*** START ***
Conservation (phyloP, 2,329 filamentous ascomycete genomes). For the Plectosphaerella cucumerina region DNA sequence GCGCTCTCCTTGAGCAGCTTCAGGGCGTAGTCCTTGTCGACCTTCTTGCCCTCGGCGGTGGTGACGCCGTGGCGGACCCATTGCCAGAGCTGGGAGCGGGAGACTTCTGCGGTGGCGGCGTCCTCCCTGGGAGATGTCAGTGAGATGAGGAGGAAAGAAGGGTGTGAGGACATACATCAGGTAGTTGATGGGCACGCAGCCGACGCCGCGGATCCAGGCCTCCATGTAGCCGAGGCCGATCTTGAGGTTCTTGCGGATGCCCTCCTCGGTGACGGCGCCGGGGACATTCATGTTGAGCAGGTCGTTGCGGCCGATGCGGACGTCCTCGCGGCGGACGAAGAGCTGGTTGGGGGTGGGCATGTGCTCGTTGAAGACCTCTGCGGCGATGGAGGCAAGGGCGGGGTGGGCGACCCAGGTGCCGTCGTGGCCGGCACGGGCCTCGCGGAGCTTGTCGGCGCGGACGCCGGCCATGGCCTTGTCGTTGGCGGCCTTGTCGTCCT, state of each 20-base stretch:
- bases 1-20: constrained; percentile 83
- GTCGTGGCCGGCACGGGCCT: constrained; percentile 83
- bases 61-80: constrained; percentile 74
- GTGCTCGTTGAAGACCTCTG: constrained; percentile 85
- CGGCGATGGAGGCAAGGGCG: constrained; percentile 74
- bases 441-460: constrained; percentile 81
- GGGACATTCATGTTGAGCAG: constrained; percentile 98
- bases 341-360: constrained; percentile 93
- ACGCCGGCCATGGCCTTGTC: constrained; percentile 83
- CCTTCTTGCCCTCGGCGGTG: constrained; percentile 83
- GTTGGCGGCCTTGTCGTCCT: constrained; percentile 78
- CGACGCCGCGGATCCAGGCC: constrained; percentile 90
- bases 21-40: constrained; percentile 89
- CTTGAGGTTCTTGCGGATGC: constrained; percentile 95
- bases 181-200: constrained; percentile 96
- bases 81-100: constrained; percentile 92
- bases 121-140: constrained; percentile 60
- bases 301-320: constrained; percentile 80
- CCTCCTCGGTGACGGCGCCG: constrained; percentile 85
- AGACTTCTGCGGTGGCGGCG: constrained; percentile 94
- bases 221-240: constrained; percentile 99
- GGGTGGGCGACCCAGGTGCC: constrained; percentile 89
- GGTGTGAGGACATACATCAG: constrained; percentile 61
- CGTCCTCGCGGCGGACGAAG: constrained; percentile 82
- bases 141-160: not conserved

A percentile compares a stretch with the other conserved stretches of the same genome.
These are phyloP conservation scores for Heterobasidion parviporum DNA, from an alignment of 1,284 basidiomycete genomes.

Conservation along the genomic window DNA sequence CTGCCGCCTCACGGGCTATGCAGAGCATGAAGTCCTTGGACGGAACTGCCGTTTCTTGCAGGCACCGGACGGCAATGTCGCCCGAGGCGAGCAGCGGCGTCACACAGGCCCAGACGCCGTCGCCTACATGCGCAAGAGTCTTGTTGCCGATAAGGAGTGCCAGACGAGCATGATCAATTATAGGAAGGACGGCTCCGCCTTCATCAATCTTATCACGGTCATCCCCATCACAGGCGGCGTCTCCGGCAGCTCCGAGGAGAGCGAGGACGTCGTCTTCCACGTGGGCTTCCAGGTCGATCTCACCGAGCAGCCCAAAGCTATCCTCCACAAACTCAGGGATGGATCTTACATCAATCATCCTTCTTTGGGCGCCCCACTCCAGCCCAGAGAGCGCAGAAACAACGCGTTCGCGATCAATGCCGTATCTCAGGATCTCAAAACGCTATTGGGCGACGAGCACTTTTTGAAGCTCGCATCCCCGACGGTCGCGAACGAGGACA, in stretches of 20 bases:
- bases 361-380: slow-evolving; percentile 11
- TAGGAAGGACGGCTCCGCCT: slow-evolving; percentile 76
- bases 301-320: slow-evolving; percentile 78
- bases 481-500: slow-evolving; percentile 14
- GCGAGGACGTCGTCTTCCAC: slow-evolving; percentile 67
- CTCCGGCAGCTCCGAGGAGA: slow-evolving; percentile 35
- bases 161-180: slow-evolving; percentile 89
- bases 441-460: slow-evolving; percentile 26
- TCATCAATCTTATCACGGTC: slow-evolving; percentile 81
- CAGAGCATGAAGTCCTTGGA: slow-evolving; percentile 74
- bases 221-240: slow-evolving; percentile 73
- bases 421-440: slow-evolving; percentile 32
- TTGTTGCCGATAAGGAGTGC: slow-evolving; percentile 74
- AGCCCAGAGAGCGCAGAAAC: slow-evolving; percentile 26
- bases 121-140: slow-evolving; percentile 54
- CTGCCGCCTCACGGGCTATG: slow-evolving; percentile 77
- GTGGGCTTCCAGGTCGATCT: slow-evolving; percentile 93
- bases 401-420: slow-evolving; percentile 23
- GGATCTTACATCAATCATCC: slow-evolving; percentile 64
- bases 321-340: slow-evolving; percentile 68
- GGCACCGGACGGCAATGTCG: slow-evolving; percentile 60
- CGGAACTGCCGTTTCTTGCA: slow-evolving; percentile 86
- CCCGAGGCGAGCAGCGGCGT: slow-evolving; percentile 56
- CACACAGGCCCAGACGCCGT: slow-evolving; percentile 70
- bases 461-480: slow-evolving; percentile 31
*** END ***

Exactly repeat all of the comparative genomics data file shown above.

Conservation (phyloP, 2,329 filamentous ascomycete genomes). For the Plectosphaerella cucumerina region DNA sequence GCGCTCTCCTTGAGCAGCTTCAGGGCGTAGTCCTTGTCGACCTTCTTGCCCTCGGCGGTGGTGACGCCGTGGCGGACCCATTGCCAGAGCTGGGAGCGGGAGACTTCTGCGGTGGCGGCGTCCTCCCTGGGAGATGTCAGTGAGATGAGGAGGAAAGAAGGGTGTGAGGACATACATCAGGTAGTTGATGGGCACGCAGCCGACGCCGCGGATCCAGGCCTCCATGTAGCCGAGGCCGATCTTGAGGTTCTTGCGGATGCCCTCCTCGGTGACGGCGCCGGGGACATTCATGTTGAGCAGGTCGTTGCGGCCGATGCGGACGTCCTCGCGGCGGACGAAGAGCTGGTTGGGGGTGGGCATGTGCTCGTTGAAGACCTCTGCGGCGATGGAGGCAAGGGCGGGGTGGGCGACCCAGGTGCCGTCGTGGCCGGCACGGGCCTCGCGGAGCTTGTCGGCGCGGACGCCGGCCATGGCCTTGTCGTTGGCGGCCTTGTCGTCCT, state of each 20-base stretch:
- bases 1-20: constrained; percentile 83
- GTCGTGGCCGGCACGGGCCT: constrained; percentile 83
- bases 61-80: constrained; percentile 74
- GTGCTCGTTGAAGACCTCTG: constrained; percentile 85
- CGGCGATGGAGGCAAGGGCG: constrained; percentile 74
- bases 441-460: constrained; percentile 81
- GGGACATTCATGTTGAGCAG: constrained; percentile 98
- bases 341-360: constrained; percentile 93
- ACGCCGGCCATGGCCTTGTC: constrained; percentile 83
- CCTTCTTGCCCTCGGCGGTG: constrained; percentile 83
- GTTGGCGGCCTTGTCGTCCT: constrained; percentile 78
- CGACGCCGCGGATCCAGGCC: constrained; percentile 90
- bases 21-40: constrained; percentile 89
- CTTGAGGTTCTTGCGGATGC: constrained; percentile 95
- bases 181-200: constrained; percentile 96
- bases 81-100: constrained; percentile 92
- bases 121-140: constrained; percentile 60
- bases 301-320: constrained; percentile 80
- CCTCCTCGGTGACGGCGCCG: constrained; percentile 85
- AGACTTCTGCGGTGGCGGCG: constrained; percentile 94
- bases 221-240: constrained; percentile 99
- GGGTGGGCGACCCAGGTGCC: constrained; percentile 89
- GGTGTGAGGACATACATCAG: constrained; percentile 61
- CGTCCTCGCGGCGGACGAAG: constrained; percentile 82
- bases 141-160: not conserved

A percentile compares a stretch with the other conserved stretches of the same genome.
These are phyloP conservation scores for Heterobasidion parviporum DNA, from an alignment of 1,284 basidiomycete genomes.

Conservation along the genomic window DNA sequence CTGCCGCCTCACGGGCTATGCAGAGCATGAAGTCCTTGGACGGAACTGCCGTTTCTTGCAGGCACCGGACGGCAATGTCGCCCGAGGCGAGCAGCGGCGTCACACAGGCCCAGACGCCGTCGCCTACATGCGCAAGAGTCTTGTTGCCGATAAGGAGTGCCAGACGAGCATGATCAATTATAGGAAGGACGGCTCCGCCTTCATCAATCTTATCACGGTCATCCCCATCACAGGCGGCGTCTCCGGCAGCTCCGAGGAGAGCGAGGACGTCGTCTTCCACGTGGGCTTCCAGGTCGATCTCACCGAGCAGCCCAAAGCTATCCTCCACAAACTCAGGGATGGATCTTACATCAATCATCCTTCTTTGGGCGCCCCACTCCAGCCCAGAGAGCGCAGAAACAACGCGTTCGCGATCAATGCCGTATCTCAGGATCTCAAAACGCTATTGGGCGACGAGCACTTTTTGAAGCTCGCATCCCCGACGGTCGCGAACGAGGACA, in stretches of 20 bases:
- bases 361-380: slow-evolving; percentile 11
- TAGGAAGGACGGCTCCGCCT: slow-evolving; percentile 76
- bases 301-320: slow-evolving; percentile 78
- bases 481-500: slow-evolving; percentile 14
- GCGAGGACGTCGTCTTCCAC: slow-evolving; percentile 67
- CTCCGGCAGCTCCGAGGAGA: slow-evolving; percentile 35
- bases 161-180: slow-evolving; percentile 89
- bases 441-460: slow-evolving; percentile 26
- TCATCAATCTTATCACGGTC: slow-evolving; percentile 81
- CAGAGCATGAAGTCCTTGGA: slow-evolving; percentile 74
- bases 221-240: slow-evolving; percentile 73
- bases 421-440: slow-evolving; percentile 32
- TTGTTGCCGATAAGGAGTGC: slow-evolving; percentile 74
- AGCCCAGAGAGCGCAGAAAC: slow-evolving; percentile 26
- bases 121-140: slow-evolving; percentile 54
- CTGCCGCCTCACGGGCTATG: slow-evolving; percentile 77
- GTGGGCTTCCAGGTCGATCT: slow-evolving; percentile 93
- bases 401-420: slow-evolving; percentile 23
- GGATCTTACATCAATCATCC: slow-evolving; percentile 64
- bases 321-340: slow-evolving; percentile 68
- GGCACCGGACGGCAATGTCG: slow-evolving; percentile 60
- CGGAACTGCCGTTTCTTGCA: slow-evolving; percentile 86
- CCCGAGGCGAGCAGCGGCGT: slow-evolving; percentile 56
- CACACAGGCCCAGACGCCGT: slow-evolving; percentile 70
- bases 461-480: slow-evolving; percentile 31